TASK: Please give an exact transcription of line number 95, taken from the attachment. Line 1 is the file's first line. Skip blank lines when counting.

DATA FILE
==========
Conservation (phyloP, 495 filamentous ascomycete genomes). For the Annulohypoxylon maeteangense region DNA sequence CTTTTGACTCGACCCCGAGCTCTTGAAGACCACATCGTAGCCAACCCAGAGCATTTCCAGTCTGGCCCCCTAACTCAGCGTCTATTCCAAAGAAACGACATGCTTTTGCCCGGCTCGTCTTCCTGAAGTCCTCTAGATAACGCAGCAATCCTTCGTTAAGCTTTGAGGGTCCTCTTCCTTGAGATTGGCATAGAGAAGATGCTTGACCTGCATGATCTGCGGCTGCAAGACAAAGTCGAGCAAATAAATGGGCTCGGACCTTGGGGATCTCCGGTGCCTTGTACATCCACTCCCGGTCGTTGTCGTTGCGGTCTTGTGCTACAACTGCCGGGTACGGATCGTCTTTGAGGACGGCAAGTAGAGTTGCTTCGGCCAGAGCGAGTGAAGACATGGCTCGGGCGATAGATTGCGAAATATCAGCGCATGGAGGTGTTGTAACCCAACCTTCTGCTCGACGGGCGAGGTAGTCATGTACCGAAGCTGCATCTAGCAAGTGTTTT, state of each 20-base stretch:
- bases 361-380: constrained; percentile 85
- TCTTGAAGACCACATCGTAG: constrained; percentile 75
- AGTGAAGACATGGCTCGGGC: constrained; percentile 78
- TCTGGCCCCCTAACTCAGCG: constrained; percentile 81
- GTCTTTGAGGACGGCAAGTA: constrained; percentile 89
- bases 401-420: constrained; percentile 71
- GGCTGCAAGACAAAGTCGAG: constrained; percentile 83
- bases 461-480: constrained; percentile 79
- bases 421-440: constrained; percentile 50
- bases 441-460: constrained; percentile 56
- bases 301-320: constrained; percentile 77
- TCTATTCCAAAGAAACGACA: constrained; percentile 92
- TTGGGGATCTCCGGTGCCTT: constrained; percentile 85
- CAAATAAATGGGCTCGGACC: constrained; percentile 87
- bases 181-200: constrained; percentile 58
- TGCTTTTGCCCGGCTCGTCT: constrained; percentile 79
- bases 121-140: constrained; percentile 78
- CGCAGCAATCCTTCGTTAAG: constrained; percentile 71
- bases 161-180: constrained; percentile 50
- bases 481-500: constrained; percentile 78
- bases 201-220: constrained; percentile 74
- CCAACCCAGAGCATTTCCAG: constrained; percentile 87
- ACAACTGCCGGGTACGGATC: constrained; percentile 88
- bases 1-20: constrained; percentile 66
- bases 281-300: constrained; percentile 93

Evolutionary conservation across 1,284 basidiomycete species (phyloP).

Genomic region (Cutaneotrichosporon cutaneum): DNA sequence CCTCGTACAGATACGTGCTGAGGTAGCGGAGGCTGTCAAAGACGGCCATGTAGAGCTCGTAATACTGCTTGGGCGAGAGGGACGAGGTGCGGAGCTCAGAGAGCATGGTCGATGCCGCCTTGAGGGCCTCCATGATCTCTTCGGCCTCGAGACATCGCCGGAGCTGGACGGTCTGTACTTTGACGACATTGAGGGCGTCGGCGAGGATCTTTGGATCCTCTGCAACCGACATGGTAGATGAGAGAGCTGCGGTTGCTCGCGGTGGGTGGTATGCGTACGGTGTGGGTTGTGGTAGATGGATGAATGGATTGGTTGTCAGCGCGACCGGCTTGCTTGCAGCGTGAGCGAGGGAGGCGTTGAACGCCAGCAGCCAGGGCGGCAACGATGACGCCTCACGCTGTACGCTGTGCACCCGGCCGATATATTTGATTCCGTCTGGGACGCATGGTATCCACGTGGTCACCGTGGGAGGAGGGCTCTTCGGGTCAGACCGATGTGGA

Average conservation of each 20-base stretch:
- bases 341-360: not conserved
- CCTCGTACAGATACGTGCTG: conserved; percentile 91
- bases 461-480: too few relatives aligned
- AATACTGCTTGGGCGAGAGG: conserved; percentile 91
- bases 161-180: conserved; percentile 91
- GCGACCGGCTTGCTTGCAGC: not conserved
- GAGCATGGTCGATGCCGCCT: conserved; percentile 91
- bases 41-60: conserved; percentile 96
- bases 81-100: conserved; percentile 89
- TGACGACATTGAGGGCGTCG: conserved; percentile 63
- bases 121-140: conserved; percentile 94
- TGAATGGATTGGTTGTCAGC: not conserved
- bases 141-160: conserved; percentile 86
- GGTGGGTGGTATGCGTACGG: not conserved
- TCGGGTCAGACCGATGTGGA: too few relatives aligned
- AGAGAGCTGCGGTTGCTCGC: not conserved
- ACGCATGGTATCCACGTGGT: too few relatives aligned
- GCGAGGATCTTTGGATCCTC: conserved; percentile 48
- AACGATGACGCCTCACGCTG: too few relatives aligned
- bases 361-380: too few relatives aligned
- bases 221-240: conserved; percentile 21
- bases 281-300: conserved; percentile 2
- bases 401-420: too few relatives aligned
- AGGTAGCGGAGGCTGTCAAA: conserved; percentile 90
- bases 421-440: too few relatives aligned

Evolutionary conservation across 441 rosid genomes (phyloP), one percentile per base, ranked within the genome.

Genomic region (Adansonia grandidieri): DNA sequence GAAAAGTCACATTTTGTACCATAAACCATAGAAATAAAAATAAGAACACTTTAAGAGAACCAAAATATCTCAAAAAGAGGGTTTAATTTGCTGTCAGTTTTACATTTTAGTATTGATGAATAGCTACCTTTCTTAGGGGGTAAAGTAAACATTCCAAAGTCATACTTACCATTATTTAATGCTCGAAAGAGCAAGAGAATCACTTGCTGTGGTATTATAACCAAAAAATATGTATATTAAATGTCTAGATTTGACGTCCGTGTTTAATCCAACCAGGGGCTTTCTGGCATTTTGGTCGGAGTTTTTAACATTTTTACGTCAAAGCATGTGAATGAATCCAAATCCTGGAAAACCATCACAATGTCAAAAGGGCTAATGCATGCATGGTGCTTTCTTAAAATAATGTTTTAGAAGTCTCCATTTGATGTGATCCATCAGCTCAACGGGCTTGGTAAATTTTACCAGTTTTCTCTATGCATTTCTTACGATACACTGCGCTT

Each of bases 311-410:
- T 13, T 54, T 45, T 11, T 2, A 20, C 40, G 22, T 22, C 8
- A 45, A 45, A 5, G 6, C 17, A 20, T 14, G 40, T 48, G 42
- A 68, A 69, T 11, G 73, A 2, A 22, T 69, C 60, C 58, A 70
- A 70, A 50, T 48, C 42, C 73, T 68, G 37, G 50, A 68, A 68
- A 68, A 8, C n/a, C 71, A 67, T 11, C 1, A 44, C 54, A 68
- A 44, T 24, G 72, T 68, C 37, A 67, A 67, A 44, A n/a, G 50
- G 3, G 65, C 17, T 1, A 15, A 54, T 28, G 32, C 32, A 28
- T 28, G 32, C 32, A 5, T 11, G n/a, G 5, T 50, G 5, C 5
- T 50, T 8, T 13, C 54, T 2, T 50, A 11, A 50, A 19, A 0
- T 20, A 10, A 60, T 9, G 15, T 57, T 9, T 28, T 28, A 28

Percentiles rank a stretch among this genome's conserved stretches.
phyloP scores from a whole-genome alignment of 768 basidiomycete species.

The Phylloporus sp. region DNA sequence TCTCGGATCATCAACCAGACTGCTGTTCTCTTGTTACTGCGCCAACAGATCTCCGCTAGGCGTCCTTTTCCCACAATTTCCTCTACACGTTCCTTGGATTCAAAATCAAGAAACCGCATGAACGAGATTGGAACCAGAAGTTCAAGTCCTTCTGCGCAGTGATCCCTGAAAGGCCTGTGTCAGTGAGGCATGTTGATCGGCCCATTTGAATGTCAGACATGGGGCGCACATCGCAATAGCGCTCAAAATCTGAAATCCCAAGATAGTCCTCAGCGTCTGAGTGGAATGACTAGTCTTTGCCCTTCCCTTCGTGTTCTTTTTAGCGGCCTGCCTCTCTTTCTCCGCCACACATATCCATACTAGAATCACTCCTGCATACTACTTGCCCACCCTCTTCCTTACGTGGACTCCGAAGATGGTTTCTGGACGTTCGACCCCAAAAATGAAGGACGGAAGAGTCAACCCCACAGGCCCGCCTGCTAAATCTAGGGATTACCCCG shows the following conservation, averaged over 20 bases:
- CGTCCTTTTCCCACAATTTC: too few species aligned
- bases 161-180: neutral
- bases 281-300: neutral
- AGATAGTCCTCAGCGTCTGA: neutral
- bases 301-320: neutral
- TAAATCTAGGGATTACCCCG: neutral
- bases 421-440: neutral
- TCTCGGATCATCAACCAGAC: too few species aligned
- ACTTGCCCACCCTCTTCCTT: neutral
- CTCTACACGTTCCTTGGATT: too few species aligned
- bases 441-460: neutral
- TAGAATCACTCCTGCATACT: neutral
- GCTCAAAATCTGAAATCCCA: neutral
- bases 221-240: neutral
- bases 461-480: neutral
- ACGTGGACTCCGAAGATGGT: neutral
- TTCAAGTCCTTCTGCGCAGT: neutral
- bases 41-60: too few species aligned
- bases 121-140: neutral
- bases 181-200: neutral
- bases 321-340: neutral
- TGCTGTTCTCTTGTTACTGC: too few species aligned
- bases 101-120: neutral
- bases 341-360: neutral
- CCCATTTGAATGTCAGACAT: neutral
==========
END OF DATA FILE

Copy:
- CCCATTTGAATGTCAGACAT: neutral